32. 32. 6-32 WTO: Experience To Date The 1999 meeting of the WTO in Seattle was important not only for what happened between the member countries, but also for what occurred outside the building Inside, members failed to agree on how to work toward the reduction of barriers to cross-border trade in agricultural products and cross-border trade and investment in services Outside, the WTO became a magnet for various groups protesting free trade
  33. 33. 6-33 The Future Of The WTO: Unresolved Issues And The Doha Round The WTO is encouraging members to strengthen the regulations governing the imposition of antidumping duties(India , EU and the US benefit from such laws as they account for half of the antidumping cases between 2000-2002) The WTO is concerned with the high level of tariffs and subsidies in the agricultural sector of many economies (Agricultural subsidies cover agricultural costs: 64% in Japan, 49% in EU, 24% in the US, 23% in Canada.)
  34. 34. 6-34 The Future Of The WTO: Unresolved Issues And The Doha Round TRIPS(Trade Related Aspects of Intellectual Property Rights) obliges WTO members to grant and enforce patents lasting at least 20 years and copyrights lasting 50 years The WTO would like to bring down tariff rates on nonagricultural goods and services, and reduce the scope for the selective use of high tariff rates
  35. 35. 6-35 The Future Of The WTO: Unresolved Issues And The Doha Round The WTO launched a new round of talks at Doha, Qatar in 2001 The agenda includes: cutting tariffs on industrial goods and services phasing out subsidies to agricultural producers reducing barriers to cross-border investment limiting the use of anti-dumping laws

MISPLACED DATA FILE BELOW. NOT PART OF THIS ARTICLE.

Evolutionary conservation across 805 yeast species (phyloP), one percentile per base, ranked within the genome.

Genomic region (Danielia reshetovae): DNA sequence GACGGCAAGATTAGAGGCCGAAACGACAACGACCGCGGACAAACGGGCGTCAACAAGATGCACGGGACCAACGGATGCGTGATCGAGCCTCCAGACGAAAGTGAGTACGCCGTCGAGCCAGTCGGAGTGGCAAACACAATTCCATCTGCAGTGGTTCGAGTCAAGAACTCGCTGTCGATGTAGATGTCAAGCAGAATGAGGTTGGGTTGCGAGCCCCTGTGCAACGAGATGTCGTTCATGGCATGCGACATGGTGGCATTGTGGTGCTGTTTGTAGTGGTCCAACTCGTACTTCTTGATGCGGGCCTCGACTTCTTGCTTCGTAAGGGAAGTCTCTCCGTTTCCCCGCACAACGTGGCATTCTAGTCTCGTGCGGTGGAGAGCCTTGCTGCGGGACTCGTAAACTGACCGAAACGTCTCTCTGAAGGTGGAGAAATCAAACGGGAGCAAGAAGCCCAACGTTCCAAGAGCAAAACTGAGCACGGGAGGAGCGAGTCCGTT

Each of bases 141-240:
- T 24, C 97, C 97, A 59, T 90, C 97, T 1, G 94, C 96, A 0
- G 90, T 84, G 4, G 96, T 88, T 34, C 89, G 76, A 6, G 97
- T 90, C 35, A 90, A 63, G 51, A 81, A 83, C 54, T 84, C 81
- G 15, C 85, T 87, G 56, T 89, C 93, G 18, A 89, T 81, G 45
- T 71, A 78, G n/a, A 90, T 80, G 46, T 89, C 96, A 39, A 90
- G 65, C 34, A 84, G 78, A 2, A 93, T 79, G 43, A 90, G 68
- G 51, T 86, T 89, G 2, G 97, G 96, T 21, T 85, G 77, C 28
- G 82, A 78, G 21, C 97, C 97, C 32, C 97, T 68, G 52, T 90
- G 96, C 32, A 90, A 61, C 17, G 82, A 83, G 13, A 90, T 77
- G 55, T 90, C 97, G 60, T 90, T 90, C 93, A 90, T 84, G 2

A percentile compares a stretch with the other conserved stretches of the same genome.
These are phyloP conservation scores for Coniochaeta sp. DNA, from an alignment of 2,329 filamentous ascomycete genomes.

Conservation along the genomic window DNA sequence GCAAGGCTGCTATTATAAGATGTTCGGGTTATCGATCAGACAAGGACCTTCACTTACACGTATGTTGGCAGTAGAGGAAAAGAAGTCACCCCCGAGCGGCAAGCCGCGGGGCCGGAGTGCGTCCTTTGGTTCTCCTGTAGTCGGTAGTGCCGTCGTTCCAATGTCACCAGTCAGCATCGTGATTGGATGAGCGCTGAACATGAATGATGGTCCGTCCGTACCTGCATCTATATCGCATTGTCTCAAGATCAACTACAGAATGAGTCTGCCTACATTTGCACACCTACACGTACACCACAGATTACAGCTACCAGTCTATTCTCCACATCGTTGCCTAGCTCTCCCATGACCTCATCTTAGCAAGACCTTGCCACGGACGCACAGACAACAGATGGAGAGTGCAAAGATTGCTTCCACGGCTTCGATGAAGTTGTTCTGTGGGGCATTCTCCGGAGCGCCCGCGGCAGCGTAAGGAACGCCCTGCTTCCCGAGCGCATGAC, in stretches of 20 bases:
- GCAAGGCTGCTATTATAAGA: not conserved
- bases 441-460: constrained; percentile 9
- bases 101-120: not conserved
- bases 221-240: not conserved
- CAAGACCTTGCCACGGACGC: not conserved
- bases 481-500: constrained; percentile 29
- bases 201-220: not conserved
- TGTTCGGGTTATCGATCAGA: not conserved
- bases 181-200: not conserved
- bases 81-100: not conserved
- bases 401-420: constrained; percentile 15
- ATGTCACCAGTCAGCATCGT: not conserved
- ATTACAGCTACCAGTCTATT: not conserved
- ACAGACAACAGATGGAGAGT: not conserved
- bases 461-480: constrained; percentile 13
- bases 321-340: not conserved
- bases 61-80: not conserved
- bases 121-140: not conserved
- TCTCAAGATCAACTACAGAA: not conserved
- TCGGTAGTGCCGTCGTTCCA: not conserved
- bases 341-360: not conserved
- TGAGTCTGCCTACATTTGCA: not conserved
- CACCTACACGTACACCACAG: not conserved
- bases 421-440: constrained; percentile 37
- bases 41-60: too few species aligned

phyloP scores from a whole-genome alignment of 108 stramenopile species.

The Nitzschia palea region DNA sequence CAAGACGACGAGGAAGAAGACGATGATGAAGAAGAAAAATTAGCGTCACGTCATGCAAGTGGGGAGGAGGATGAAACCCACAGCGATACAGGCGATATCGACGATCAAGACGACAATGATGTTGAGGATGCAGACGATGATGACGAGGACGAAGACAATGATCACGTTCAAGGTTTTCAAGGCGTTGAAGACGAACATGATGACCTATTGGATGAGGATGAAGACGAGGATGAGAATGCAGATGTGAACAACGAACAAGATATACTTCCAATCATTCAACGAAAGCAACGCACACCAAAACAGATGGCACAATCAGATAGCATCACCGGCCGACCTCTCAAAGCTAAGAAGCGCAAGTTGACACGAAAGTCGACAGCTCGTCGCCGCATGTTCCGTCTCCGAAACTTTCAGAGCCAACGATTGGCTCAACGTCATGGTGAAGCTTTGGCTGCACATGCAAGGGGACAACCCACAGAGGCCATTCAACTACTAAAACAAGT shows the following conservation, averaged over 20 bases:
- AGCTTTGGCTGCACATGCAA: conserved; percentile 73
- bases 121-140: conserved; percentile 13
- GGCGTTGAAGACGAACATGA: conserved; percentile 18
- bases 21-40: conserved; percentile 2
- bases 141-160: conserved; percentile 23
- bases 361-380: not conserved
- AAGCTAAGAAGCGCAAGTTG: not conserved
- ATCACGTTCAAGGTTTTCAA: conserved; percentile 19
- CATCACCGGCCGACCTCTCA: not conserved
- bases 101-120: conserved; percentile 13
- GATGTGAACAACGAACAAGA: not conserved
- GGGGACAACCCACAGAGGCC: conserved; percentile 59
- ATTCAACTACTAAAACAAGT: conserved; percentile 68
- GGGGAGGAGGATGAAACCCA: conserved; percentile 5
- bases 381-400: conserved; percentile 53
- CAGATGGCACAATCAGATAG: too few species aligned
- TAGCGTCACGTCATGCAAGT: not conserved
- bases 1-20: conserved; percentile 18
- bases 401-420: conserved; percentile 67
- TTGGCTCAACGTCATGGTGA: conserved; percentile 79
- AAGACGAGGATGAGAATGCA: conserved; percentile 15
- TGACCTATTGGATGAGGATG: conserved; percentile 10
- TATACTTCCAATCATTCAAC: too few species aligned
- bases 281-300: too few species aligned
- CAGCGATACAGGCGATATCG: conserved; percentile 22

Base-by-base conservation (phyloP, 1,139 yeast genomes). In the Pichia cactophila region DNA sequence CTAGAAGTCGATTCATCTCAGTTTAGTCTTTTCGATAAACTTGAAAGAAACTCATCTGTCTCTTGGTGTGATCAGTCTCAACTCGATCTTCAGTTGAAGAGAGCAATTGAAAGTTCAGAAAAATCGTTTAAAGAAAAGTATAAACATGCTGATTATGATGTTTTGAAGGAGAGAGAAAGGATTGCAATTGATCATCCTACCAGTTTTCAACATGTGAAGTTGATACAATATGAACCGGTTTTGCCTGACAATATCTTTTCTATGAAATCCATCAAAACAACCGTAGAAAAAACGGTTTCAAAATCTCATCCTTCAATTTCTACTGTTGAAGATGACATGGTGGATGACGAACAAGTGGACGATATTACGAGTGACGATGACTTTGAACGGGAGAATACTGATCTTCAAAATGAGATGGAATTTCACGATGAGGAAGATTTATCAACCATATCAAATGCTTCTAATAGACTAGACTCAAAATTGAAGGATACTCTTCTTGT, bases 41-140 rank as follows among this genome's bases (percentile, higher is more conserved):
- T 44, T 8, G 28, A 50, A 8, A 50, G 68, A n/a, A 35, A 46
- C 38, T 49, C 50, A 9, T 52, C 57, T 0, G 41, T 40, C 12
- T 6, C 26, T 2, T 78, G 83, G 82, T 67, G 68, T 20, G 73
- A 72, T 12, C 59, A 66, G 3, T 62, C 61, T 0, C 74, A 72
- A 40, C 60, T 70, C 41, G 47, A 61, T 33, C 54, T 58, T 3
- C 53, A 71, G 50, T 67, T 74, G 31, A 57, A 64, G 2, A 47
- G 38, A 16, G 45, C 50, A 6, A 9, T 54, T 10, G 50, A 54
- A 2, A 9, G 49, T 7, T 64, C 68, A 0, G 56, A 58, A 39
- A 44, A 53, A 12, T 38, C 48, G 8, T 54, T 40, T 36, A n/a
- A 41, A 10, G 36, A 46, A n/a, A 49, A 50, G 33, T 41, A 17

36. 36. 6-36 Implications For Managers Managers need to consider how trade barriers affect the strategy of the firm and the implications of government policy on the firm
  37. 37. 6-37 Trade Barriers And Firm Strategy Trade barriers raise the cost of exporting products to a country Voluntary export restraints (VERs) may limit a firm’s ability to serve a country from locations outside that country To conform to local content requirements, a firm may have to locate more production activities in a given market than it would otherwise.(The Japanese automobile industry setup manufacturing facilities in the 70s and 80s to overcome such barriers) All of these can raise the firm’s costs above the level that could be achieved in a world without trade barriers
  38. 38. 6-38 Policy Implications International firms have an incentive to lobby for free trade, and keep protectionist pressures from causing them to have to change strategies  While there may be short run benefits to having governmental protection in some situations, in the long run these can backfire and other governments can retaliate